Sometimes they were just little trinkets or whatever. Like at Christmastime, they came home with a lot of things, a lot of candy. I think they each had like a two-pound candy cane. I think a two-pound candy cane is a little excessive, personally, for a two-year-old or a five-year-old. But just a lot of candy, a ton of candy, a lot of little cheapie trinket kind of things.
I had actually written a couple of times to the birth mother, letters back and forth, and she had asked for a list of gift ideas. I had gone through a flyer with the girls, and had circled everything that they thought they might enjoy. I had written these little notes, sticky notes about ... what size of shoes and clothing they're wearing, and these are their favorite colors and they're really starting to get into puzzles and those kinds of things, so that she'd have all kinds of options to go with.
She brought home clothes for them [and] the clothes weren't even remotely the right size. I sort of felt like, "Did you not even read the information that I gave you?" There was probably only one thing on that whole list that she had actually gotten them that was actually on my list of suggestions. I had intentionally not gotten any of those other things, so that there wouldn't be duplicates. I sort of felt like she just didn't have the same thought that went into her selections as the grandmother.
Did their mother know who you were? Do you know who she was? It's such a weird relationship, in a way.
Yes, it is. The caseworker actually told me that she did not want the foster mom to know who we were. She didn't want the birth mom to know who we were, because of safety issues. So she intentionally kept us apart. We never met.
What were they concerned about?
Safety issues, that's all they told me. My guess would be some kind of retribution. Some kind of retaliation for some perceived thing.
Did [Christy] know who you were? Anything about you? She wrote you letters or not?
Yes, she knew my name was Sally, and she did write letters to me. She wrote me a couple of letters thanking me for taking such good care of her kids, thanking me for being there for them.
What was your emotional relationship with her? Do you know what I'm asking? In other words, these are girls who were yours, and yet still hers. What is that relationship, and how did you experience it?
Well, I think it was a real tug of war, because part of me was still an adoption caseworker who really wanted to get access to her, to ask her, "What was your pregnancy like? What were their infancies like? What was the first word, when did they walk, when did they crawl?"
Part of me really wanted to know all that information, and I really wanted to get it from her; part of me really felt like we can't blend those two; really, I don't want to meet her, because she's not protected these children.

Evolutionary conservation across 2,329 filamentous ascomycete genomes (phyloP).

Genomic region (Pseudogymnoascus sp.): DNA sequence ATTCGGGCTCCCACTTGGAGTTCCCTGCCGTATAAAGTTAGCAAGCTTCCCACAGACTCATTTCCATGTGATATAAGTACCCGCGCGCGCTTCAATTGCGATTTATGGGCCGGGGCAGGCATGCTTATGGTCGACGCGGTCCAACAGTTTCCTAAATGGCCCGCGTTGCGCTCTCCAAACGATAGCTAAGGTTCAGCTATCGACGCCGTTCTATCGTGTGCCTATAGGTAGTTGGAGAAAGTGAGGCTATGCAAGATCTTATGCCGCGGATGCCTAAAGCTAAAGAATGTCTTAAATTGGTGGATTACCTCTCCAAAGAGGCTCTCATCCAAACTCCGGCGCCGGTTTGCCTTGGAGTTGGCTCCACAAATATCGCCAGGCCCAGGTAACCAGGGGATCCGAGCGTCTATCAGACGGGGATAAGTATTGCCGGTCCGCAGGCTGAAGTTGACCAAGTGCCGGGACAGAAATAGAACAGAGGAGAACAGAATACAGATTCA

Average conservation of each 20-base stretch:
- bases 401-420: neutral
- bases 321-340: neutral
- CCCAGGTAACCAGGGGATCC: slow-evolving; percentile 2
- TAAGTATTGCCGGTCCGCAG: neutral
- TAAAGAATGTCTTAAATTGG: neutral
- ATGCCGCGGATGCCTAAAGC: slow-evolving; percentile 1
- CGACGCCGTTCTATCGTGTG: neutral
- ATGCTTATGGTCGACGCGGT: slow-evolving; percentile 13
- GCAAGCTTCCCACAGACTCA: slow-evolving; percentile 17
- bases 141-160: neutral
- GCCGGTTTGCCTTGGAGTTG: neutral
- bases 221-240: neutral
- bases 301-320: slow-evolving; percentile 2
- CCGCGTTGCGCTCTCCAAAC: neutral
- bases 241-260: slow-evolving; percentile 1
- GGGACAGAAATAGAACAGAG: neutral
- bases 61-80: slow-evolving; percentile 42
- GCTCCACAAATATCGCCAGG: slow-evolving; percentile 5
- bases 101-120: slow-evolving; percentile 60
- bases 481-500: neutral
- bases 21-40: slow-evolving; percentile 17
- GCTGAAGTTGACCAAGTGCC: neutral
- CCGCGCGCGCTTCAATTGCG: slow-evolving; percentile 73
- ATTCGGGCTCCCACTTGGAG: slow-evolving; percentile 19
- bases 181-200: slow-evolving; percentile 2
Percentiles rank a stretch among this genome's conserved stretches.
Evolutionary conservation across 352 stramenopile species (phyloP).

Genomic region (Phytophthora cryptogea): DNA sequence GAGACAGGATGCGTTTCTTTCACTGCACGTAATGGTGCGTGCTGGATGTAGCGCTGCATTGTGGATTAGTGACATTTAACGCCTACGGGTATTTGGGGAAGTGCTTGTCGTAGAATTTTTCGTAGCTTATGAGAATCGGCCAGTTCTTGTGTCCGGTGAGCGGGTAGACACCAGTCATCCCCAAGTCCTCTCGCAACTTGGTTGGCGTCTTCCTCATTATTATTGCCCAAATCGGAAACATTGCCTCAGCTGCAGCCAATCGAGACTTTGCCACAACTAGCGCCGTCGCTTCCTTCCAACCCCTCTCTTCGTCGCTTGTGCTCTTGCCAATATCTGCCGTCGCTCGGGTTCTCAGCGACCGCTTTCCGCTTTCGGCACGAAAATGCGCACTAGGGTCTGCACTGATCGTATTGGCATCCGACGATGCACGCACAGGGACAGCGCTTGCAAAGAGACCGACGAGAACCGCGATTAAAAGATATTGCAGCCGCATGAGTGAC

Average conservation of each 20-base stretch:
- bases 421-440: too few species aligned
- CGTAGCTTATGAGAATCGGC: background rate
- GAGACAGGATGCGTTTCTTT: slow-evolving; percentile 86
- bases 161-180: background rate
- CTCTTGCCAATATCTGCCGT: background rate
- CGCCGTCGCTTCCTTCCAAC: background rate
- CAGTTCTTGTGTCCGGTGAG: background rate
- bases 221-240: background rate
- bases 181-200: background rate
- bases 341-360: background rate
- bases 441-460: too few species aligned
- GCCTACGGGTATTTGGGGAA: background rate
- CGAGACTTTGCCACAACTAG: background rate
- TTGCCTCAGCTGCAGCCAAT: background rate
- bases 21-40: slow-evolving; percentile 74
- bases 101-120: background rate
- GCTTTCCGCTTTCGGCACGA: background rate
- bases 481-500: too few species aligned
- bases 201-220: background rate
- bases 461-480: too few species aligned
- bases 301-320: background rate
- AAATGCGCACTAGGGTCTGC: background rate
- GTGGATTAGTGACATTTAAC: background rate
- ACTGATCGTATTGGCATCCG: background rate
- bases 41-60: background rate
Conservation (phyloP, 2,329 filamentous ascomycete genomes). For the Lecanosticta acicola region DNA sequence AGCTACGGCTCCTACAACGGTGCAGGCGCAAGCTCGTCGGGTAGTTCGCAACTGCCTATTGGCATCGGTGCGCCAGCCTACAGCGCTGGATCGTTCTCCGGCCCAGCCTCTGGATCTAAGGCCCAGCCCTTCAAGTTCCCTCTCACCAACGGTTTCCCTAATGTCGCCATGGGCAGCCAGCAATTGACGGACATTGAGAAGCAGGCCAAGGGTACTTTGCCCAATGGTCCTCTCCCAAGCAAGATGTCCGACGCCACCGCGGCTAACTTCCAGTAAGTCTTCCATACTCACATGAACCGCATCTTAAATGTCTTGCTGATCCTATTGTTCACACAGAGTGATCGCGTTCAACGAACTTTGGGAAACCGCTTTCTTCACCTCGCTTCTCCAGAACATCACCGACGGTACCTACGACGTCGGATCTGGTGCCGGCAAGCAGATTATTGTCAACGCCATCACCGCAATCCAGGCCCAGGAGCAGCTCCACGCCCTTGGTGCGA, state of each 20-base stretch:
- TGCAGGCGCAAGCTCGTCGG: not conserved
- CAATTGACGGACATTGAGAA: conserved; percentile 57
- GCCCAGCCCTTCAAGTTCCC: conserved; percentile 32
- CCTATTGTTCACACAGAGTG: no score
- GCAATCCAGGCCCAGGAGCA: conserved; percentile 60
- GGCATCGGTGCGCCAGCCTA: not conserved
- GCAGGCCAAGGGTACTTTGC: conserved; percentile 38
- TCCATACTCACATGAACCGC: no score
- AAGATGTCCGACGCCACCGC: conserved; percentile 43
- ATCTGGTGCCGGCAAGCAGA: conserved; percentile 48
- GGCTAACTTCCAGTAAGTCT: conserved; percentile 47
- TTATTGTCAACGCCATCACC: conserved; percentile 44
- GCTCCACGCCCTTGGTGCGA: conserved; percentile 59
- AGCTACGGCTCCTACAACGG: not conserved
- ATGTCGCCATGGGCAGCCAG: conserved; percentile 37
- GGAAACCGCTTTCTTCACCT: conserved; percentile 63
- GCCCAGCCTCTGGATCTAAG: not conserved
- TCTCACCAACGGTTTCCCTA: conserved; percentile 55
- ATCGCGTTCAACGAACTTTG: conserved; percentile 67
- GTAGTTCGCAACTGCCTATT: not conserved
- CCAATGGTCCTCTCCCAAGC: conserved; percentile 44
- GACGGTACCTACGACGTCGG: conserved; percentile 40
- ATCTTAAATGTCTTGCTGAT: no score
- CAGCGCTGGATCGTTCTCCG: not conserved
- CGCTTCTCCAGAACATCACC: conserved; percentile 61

Of course, it wasn't very long before we fell in love with those girls -- probably that first weekend; these were our children. We didn't treat them any differently than we did the boys. I mean, they were our children, and the thought of somebody hurting my children was really offensive to me. So part of me really didn't want to meet her, and part of me really did want to meet her. ...
Did she know that you were adopting the girls, that she was not going to get the girls back?
She knew that. Well, I mean, she knew before the girls came to our house that the department was going to attempt to terminate parental rights. She knew that before the girls even came to my house. But when she got married in September, the caseworker then sent her out the official letter of intent.
You said that Logan would rage. When did that start? What would happen?
It started about, I don't know, I guess a few weeks after the placement. I think it was related to her starting to feel some sense of attachment to us as parents and to our family in general. She would come home from visits and typically be moody. Not really want to get along with anybody. Didn't want to comply. Didn't want to take a shower, didn't want to wash her hair, didn't want to get in her pajamas. Didn't want to go to bed. Didn't want to be quiet so that Bailey could go to bed. They shared a room, and she would just start crying and screaming. As that escalated, that turned into the thrashing -- kicking the wall, hitting the wall.
She would literally tear the sheets off the bed. She would thrash around. We finally ended up using old garter belts to connect the sheets together so that she couldn't rip them off the bed, because she was ripping the sheets off the bed every time she had a fit.
We were never really sure what was going on with the rages. But at some point during the rages, she started identifying that she didn't need parents. She didn't need us. She could parent herself. She didn't need us. She'd been taking care of Bailey all of her life, and she didn't need any help now, and she didn't need us. She could do it all herself.
I remember one night just holding her in my arms while she raged and saying, "Honey, you're a baby. You're just a little girl. You're just five. It's not possible for you to take care of yourself. No one should have to take care of themselves when they're just five. That's what parents are for," and reiterating that to her over and over and over again [that] it wasn't her responsibility to take care of Bailey. It wasn't her responsibility to even take care of herself.